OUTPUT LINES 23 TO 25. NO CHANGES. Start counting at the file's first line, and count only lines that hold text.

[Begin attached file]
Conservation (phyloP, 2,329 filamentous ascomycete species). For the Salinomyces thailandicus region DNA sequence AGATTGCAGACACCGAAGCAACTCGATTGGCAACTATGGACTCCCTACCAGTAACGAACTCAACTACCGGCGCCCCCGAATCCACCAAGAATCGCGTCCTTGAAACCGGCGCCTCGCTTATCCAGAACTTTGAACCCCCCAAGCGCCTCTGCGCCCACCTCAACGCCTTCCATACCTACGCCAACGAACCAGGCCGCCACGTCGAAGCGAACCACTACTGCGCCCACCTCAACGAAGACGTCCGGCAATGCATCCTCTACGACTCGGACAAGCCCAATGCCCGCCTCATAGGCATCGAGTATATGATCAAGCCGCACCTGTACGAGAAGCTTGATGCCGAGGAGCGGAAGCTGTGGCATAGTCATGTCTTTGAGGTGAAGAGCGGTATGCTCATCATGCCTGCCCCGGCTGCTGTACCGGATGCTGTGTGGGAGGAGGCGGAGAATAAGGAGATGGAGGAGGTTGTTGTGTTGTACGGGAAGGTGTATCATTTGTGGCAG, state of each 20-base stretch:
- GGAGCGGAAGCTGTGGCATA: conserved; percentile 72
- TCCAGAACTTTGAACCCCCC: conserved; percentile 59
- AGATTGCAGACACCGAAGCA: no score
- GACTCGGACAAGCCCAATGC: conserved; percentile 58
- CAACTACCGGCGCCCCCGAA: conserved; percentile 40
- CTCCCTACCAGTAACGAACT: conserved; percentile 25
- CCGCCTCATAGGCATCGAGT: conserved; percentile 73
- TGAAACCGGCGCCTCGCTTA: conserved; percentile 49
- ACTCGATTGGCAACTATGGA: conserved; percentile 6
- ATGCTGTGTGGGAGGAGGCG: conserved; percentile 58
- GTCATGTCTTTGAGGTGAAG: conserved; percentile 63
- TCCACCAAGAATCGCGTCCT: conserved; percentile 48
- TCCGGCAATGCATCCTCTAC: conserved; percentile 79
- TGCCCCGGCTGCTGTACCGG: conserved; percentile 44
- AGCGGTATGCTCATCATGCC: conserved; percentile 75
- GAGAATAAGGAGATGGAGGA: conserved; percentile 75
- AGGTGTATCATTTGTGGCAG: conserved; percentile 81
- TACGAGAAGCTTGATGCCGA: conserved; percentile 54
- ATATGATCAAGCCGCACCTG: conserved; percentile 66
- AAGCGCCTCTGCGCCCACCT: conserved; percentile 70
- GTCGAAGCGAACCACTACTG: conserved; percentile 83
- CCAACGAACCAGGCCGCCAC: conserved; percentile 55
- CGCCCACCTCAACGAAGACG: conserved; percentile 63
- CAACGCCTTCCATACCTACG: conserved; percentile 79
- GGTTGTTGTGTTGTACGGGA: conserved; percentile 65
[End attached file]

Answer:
- CCAACGAACCAGGCCGCCAC: conserved; percentile 55
- CGCCCACCTCAACGAAGACG: conserved; percentile 63
- CAACGCCTTCCATACCTACG: conserved; percentile 79